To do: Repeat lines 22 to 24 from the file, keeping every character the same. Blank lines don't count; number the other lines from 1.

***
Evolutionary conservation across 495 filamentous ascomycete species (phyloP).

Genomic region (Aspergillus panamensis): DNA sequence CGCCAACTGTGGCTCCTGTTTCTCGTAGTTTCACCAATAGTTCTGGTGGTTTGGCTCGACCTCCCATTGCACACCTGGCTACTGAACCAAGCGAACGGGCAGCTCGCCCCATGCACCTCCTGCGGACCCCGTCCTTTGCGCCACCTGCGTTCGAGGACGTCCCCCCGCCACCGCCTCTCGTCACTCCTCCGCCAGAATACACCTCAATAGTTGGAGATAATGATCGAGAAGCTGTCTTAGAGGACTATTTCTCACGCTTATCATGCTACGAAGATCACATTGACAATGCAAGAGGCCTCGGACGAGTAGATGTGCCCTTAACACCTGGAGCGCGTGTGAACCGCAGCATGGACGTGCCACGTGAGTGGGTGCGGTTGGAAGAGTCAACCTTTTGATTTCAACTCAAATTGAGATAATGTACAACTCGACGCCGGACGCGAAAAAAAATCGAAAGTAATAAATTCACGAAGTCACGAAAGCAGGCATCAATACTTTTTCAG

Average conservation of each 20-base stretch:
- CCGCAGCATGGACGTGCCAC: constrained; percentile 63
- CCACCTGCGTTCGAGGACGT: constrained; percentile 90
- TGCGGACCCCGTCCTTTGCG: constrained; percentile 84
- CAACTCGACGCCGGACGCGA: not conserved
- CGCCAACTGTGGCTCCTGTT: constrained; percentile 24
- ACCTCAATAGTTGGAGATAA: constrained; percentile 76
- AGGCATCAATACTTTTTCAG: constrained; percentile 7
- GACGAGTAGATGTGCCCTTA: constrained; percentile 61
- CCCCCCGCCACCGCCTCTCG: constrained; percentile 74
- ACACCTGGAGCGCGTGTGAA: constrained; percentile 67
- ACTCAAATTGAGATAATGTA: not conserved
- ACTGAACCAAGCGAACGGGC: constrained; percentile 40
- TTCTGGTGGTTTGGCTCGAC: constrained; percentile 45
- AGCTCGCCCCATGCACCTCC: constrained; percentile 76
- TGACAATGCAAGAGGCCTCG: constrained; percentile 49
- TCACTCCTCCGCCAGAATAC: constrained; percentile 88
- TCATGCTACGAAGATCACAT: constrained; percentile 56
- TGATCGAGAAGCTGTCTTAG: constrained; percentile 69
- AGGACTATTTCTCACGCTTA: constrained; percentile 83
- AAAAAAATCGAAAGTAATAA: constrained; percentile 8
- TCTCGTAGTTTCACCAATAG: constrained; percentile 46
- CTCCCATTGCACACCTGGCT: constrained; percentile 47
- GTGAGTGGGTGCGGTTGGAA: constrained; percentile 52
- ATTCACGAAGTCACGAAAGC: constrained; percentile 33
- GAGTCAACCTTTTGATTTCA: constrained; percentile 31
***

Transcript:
- AGGACTATTTCTCACGCTTA: constrained; percentile 83
- AAAAAAATCGAAAGTAATAA: constrained; percentile 8
- TCTCGTAGTTTCACCAATAG: constrained; percentile 46